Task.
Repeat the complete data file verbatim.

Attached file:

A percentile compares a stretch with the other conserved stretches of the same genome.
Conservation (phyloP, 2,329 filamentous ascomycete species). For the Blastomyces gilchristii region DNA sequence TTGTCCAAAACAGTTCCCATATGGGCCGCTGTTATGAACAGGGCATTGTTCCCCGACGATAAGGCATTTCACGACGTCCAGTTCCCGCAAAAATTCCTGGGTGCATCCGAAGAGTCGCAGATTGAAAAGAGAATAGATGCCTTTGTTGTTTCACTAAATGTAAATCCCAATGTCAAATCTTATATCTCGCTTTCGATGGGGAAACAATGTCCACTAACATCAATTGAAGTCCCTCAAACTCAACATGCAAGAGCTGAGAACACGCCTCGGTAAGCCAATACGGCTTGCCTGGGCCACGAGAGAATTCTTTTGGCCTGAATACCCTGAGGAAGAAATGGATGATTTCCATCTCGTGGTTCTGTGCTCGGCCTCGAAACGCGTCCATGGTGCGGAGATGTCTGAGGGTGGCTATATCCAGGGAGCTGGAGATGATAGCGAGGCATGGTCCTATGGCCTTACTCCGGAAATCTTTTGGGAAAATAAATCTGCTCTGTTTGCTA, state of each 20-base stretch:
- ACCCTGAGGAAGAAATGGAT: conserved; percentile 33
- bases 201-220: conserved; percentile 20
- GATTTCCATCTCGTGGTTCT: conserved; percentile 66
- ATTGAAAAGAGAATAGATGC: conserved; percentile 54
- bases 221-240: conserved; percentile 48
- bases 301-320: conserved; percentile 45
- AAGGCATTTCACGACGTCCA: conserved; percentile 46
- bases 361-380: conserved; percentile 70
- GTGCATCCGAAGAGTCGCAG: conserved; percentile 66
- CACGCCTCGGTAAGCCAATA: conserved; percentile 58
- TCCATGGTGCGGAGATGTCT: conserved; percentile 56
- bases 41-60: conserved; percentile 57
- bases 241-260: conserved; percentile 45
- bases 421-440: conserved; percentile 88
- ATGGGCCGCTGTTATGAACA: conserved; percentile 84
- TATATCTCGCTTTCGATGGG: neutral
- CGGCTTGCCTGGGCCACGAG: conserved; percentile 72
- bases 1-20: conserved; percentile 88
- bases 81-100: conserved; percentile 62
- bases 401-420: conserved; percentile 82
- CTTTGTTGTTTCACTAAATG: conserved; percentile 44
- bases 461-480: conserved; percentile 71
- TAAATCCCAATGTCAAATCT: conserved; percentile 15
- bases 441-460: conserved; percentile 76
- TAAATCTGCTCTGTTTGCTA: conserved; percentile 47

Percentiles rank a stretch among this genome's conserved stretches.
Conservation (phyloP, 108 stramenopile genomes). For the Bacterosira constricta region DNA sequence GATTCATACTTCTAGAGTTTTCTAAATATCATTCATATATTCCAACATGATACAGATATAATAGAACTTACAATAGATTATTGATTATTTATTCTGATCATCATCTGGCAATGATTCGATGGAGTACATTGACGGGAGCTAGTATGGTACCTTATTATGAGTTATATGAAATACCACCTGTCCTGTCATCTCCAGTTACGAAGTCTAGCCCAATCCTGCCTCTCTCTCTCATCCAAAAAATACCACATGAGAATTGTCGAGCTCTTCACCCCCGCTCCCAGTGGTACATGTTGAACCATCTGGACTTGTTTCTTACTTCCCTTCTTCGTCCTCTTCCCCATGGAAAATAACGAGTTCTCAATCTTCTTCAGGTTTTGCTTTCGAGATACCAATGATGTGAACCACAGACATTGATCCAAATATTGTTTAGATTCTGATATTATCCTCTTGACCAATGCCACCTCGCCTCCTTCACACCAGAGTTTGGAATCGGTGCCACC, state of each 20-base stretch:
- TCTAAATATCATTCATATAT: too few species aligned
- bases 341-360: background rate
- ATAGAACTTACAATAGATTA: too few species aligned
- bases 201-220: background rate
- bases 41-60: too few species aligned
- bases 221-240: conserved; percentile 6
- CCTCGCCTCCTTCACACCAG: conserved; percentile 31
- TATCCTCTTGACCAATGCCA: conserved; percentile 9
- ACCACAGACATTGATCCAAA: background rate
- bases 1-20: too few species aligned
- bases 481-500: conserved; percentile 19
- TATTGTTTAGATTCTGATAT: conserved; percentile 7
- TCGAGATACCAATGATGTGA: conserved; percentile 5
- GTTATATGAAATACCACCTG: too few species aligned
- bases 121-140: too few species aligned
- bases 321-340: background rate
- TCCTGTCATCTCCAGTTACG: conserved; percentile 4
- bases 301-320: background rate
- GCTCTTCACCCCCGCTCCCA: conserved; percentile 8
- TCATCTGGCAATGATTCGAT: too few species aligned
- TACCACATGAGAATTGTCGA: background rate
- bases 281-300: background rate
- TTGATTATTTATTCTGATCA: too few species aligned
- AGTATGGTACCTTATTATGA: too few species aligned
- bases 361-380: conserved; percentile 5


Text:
A percentile compares a stretch with the other conserved stretches of the same genome.
Conservation (phyloP, 2,329 filamentous ascomycete species). For the Blastomyces gilchristii region DNA sequence TTGTCCAAAACAGTTCCCATATGGGCCGCTGTTATGAACAGGGCATTGTTCCCCGACGATAAGGCATTTCACGACGTCCAGTTCCCGCAAAAATTCCTGGGTGCATCCGAAGAGTCGCAGATTGAAAAGAGAATAGATGCCTTTGTTGTTTCACTAAATGTAAATCCCAATGTCAAATCTTATATCTCGCTTTCGATGGGGAAACAATGTCCACTAACATCAATTGAAGTCCCTCAAACTCAACATGCAAGAGCTGAGAACACGCCTCGGTAAGCCAATACGGCTTGCCTGGGCCACGAGAGAATTCTTTTGGCCTGAATACCCTGAGGAAGAAATGGATGATTTCCATCTCGTGGTTCTGTGCTCGGCCTCGAAACGCGTCCATGGTGCGGAGATGTCTGAGGGTGGCTATATCCAGGGAGCTGGAGATGATAGCGAGGCATGGTCCTATGGCCTTACTCCGGAAATCTTTTGGGAAAATAAATCTGCTCTGTTTGCTA, state of each 20-base stretch:
- ACCCTGAGGAAGAAATGGAT: conserved; percentile 33
- bases 201-220: conserved; percentile 20
- GATTTCCATCTCGTGGTTCT: conserved; percentile 66
- ATTGAAAAGAGAATAGATGC: conserved; percentile 54
- bases 221-240: conserved; percentile 48
- bases 301-320: conserved; percentile 45
- AAGGCATTTCACGACGTCCA: conserved; percentile 46
- bases 361-380: conserved; percentile 70
- GTGCATCCGAAGAGTCGCAG: conserved; percentile 66
- CACGCCTCGGTAAGCCAATA: conserved; percentile 58
- TCCATGGTGCGGAGATGTCT: conserved; percentile 56
- bases 41-60: conserved; percentile 57
- bases 241-260: conserved; percentile 45
- bases 421-440: conserved; percentile 88
- ATGGGCCGCTGTTATGAACA: conserved; percentile 84
- TATATCTCGCTTTCGATGGG: neutral
- CGGCTTGCCTGGGCCACGAG: conserved; percentile 72
- bases 1-20: conserved; percentile 88
- bases 81-100: conserved; percentile 62
- bases 401-420: conserved; percentile 82
- CTTTGTTGTTTCACTAAATG: conserved; percentile 44
- bases 461-480: conserved; percentile 71
- TAAATCCCAATGTCAAATCT: conserved; percentile 15
- bases 441-460: conserved; percentile 76
- TAAATCTGCTCTGTTTGCTA: conserved; percentile 47

Percentiles rank a stretch among this genome's conserved stretches.
Conservation (phyloP, 108 stramenopile genomes). For the Bacterosira constricta region DNA sequence GATTCATACTTCTAGAGTTTTCTAAATATCATTCATATATTCCAACATGATACAGATATAATAGAACTTACAATAGATTATTGATTATTTATTCTGATCATCATCTGGCAATGATTCGATGGAGTACATTGACGGGAGCTAGTATGGTACCTTATTATGAGTTATATGAAATACCACCTGTCCTGTCATCTCCAGTTACGAAGTCTAGCCCAATCCTGCCTCTCTCTCTCATCCAAAAAATACCACATGAGAATTGTCGAGCTCTTCACCCCCGCTCCCAGTGGTACATGTTGAACCATCTGGACTTGTTTCTTACTTCCCTTCTTCGTCCTCTTCCCCATGGAAAATAACGAGTTCTCAATCTTCTTCAGGTTTTGCTTTCGAGATACCAATGATGTGAACCACAGACATTGATCCAAATATTGTTTAGATTCTGATATTATCCTCTTGACCAATGCCACCTCGCCTCCTTCACACCAGAGTTTGGAATCGGTGCCACC, state of each 20-base stretch:
- TCTAAATATCATTCATATAT: too few species aligned
- bases 341-360: background rate
- ATAGAACTTACAATAGATTA: too few species aligned
- bases 201-220: background rate
- bases 41-60: too few species aligned
- bases 221-240: conserved; percentile 6
- CCTCGCCTCCTTCACACCAG: conserved; percentile 31
- TATCCTCTTGACCAATGCCA: conserved; percentile 9
- ACCACAGACATTGATCCAAA: background rate
- bases 1-20: too few species aligned
- bases 481-500: conserved; percentile 19
- TATTGTTTAGATTCTGATAT: conserved; percentile 7
- TCGAGATACCAATGATGTGA: conserved; percentile 5
- GTTATATGAAATACCACCTG: too few species aligned
- bases 121-140: too few species aligned
- bases 321-340: background rate
- TCCTGTCATCTCCAGTTACG: conserved; percentile 4
- bases 301-320: background rate
- GCTCTTCACCCCCGCTCCCA: conserved; percentile 8
- TCATCTGGCAATGATTCGAT: too few species aligned
- TACCACATGAGAATTGTCGA: background rate
- bases 281-300: background rate
- TTGATTATTTATTCTGATCA: too few species aligned
- AGTATGGTACCTTATTATGA: too few species aligned
- bases 361-380: conserved; percentile 5